" What the Dog Did" was a thoroughly enjoyable read by one of my favored journalists, Emily Yoffe (of Dear Prudence fame). I follow her column Dear Prudence religiously and I enjoy her immersive journalism pieces on Slate.com very much. This was a lovely peek into her home life, something I find intriguing about anyone, let alone someone I read regularly.
"What the Dog Did" chronicles the Yoffe family journey from begging to get a dog, through the trials and tribulations of ownership straight on through to love and integration of said pup. As a dog lover (duh) this was a no-brainer feel good book. Yoffe's research into the history of dog ownership was really interesting and supported by the frame of her narrative. I read this quickly over a long weekend of here and there attention. I laughed a lot. I recommend.
A few notes/potential spoilers -- her tales of Boston Terrier antics were a bit dismaying as BT loyalist and mother of two American Gentleman. I did find most of her reports on the breed amusing, but her run in with a nasty little guy made me think one bad apple may have spoiled the bunch for her. Just my two cents.
Further, there is an undercurrent of a story through the book of Yoffe's interaction with "Todd," her dog trainer. She addresses him regularly through the book and devotes an entire chapter toward the end to a rather shocking and upsetting turn of events in the course of Todd's life. This sideline is sort of like a thread hanging from a sweater. It's dangling there almost within reach for a good yank but the book ends without any such satisfaction. For a journalist like Yoffe, I was a little disappointed that a more decisive conclusion wasn't reached as to his fate. I was left scratching my head and wondering "what gives?"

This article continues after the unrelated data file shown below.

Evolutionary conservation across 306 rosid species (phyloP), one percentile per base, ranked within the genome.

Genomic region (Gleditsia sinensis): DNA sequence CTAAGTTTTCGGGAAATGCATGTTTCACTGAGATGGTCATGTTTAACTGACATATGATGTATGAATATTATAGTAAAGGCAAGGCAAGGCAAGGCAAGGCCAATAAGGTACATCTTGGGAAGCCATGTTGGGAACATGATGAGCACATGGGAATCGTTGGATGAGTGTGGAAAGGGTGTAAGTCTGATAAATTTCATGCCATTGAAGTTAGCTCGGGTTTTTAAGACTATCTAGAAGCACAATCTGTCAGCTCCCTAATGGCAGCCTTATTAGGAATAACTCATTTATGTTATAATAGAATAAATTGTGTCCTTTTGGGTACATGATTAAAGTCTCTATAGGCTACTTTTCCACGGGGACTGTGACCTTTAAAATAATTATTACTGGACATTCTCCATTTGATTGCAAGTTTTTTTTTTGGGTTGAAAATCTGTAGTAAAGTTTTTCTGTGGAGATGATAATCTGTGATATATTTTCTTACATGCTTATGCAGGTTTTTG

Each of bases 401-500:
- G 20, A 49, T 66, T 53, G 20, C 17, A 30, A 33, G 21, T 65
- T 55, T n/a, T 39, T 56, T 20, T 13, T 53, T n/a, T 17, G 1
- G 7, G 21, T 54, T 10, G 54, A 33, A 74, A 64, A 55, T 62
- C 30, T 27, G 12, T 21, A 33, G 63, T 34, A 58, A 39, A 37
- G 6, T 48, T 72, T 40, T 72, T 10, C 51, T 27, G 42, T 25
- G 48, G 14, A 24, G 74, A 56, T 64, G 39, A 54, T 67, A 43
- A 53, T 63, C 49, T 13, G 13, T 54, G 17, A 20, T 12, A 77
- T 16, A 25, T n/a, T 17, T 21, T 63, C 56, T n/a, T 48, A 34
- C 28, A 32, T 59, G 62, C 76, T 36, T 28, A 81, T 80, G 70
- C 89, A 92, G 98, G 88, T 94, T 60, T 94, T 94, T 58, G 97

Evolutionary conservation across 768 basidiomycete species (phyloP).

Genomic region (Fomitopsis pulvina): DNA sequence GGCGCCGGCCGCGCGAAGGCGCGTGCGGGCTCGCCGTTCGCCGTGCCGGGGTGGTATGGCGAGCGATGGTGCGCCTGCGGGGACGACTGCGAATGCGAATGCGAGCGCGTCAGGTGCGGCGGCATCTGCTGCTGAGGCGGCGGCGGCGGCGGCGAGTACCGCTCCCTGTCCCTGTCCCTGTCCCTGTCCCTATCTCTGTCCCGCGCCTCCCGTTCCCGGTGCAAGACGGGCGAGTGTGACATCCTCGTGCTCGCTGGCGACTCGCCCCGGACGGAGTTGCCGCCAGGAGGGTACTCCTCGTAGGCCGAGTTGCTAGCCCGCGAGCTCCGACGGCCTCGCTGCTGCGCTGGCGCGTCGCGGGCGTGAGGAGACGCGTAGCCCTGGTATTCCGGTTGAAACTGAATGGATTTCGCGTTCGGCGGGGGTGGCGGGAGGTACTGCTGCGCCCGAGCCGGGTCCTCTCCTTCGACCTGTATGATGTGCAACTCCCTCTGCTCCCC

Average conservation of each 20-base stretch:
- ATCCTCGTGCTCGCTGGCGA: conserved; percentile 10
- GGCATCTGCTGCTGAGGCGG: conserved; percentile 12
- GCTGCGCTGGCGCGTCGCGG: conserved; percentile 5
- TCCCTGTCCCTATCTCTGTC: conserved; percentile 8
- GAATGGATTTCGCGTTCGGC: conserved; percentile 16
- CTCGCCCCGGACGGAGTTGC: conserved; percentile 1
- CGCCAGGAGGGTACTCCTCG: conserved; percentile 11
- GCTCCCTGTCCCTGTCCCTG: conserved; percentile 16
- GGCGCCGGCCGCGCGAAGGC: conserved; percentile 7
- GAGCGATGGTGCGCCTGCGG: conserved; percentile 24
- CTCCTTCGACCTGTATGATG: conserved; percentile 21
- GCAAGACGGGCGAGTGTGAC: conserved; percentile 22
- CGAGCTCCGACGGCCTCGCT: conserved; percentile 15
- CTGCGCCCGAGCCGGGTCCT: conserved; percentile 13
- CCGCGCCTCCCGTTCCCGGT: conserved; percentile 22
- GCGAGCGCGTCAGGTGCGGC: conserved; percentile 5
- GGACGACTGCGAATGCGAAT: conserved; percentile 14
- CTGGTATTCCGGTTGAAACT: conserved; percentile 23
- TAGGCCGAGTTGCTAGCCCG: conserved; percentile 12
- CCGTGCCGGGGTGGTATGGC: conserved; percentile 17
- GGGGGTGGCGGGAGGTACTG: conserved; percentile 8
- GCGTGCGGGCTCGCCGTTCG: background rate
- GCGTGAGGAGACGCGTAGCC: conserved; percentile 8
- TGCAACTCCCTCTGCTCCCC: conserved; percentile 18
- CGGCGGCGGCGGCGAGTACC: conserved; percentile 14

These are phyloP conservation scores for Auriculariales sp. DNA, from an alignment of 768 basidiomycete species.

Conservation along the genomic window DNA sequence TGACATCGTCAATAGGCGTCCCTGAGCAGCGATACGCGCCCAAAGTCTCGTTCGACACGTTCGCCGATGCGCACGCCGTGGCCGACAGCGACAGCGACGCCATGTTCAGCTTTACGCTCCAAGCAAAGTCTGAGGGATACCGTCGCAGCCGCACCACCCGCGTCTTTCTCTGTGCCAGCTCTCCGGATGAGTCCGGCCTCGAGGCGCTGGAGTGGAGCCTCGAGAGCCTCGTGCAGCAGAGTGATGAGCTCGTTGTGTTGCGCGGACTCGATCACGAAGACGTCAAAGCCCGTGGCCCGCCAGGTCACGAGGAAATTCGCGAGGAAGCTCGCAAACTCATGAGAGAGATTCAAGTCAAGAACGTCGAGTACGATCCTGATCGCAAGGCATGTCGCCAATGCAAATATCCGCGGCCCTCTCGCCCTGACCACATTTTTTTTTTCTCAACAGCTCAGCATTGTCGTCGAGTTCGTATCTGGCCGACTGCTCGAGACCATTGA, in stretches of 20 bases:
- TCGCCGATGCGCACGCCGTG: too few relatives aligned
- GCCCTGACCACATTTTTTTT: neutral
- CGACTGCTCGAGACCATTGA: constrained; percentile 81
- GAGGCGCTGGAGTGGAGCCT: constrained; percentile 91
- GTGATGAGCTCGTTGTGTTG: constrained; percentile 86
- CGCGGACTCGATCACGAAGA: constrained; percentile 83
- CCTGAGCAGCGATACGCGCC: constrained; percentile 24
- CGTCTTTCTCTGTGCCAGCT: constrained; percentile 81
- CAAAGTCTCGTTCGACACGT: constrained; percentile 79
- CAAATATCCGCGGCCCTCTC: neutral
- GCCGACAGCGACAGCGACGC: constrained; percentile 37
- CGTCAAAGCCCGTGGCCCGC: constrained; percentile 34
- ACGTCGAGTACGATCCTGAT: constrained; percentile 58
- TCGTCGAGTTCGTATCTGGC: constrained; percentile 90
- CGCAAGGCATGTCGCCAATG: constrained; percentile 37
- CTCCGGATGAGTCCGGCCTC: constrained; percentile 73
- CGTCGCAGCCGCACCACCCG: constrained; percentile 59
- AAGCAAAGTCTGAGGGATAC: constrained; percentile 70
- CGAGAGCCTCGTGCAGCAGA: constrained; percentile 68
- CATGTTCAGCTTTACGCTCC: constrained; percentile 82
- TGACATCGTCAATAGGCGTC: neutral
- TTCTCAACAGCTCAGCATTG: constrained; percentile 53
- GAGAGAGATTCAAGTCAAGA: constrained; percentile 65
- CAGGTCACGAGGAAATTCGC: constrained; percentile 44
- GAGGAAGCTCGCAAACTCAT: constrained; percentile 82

Overall, I highly recommend for dog lovers or those considering a dog. It's a really great recap of what it's like to bring a dog into your life and bonus, a nice piece of Yoffe's writing, if you enjoy her work, as I do.
Lebanese Tabbouleh Salad - [image: Tabouleh Salad] Growing up, Lebanese food was normal fare among immediate and extended family. We enjoyed pita and hummus, stuffed grape leaves with...
6 days ago